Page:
Degree Name

Doctor of Philosophy


Department of Psychology


A model for exploring the process of transition during life event changes has been proposed, using personal construct theory (Kelly, 1955) as a theoretical base and conceptual framework. The study involved an exploration of the lives of women during their transition to becoming a nurse. One hundred and forty-four women participated in the study. In developmental terms, seventy-two were at the stage of late adolescence (17 to 20 years) and seventy-two were adults (22 to 48 years). Due to differences in the nature of the two nursing courses from which the participants were drawn, they had different professional roles; seventy-two were hospital employees and the remaining seventy-two were university students. Intra and interpersonal accounts of the women's experience during the transition event were obtained by five interviews spread over the three year course. Content analysis of their verbalisations was performed and scored for both positive and negative affect, indicative of construct change during a transition experience. Higher than normal levels of construct invalidation, in the form of anxiety and depression, were noted for all participants. Significant differences according to developmental stage and professional role were also noted thus supporting the predicted hypotheses. Older women and nurse trainees who were hospital employees experienced significantly higher levels of construct invalidation than younger women and university students. Support for the revised model of transition was provided, also validation for both a personal construct theory approach and the methodology adopted. The implications of the results for an understanding of the process of transition in life event change have been discussed, also opportunities for necessary interventions. The attention of nursing academics, and others associated with vocational courses which are potentially stressful in nature, is directed to the influence of developmental stage, professional role and gender on the process of transition together with the implications for further research.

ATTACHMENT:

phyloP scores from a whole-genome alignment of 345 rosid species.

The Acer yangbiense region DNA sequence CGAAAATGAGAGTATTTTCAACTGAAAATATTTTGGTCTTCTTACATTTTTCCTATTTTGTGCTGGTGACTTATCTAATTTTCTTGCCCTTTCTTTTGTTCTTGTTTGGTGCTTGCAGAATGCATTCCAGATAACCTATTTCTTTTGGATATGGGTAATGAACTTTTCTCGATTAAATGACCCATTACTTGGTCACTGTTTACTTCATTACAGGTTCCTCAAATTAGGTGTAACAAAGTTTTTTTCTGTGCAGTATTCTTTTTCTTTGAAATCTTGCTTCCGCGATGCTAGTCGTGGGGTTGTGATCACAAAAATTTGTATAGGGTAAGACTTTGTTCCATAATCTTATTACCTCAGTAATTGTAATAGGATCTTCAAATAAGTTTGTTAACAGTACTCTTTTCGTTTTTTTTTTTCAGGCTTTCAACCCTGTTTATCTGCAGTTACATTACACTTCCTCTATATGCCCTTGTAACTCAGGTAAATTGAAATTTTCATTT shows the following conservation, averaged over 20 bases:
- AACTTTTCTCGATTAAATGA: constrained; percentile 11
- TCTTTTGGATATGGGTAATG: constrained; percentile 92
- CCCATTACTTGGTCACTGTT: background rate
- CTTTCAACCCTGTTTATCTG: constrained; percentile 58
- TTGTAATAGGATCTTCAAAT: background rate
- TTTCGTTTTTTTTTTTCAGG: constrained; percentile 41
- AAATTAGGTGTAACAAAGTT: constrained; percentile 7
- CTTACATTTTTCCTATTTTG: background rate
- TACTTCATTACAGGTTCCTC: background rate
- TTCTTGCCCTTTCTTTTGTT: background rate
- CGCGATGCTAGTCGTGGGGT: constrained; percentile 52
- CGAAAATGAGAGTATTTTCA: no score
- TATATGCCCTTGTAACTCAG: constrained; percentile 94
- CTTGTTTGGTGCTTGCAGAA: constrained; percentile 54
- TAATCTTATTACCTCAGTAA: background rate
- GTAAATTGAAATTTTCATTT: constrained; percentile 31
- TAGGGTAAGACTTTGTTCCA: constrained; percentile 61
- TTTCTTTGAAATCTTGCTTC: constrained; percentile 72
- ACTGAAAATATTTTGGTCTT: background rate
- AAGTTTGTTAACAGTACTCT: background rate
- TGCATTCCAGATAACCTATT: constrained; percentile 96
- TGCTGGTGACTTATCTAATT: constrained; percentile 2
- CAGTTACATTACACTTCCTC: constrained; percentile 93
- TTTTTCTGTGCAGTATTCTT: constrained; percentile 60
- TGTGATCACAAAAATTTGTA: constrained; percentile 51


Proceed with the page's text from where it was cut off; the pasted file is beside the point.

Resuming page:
Unless otherwise indicated, the views expressed in this thesis are those of the author and do not necessarily represent the views of the University of Wollongong.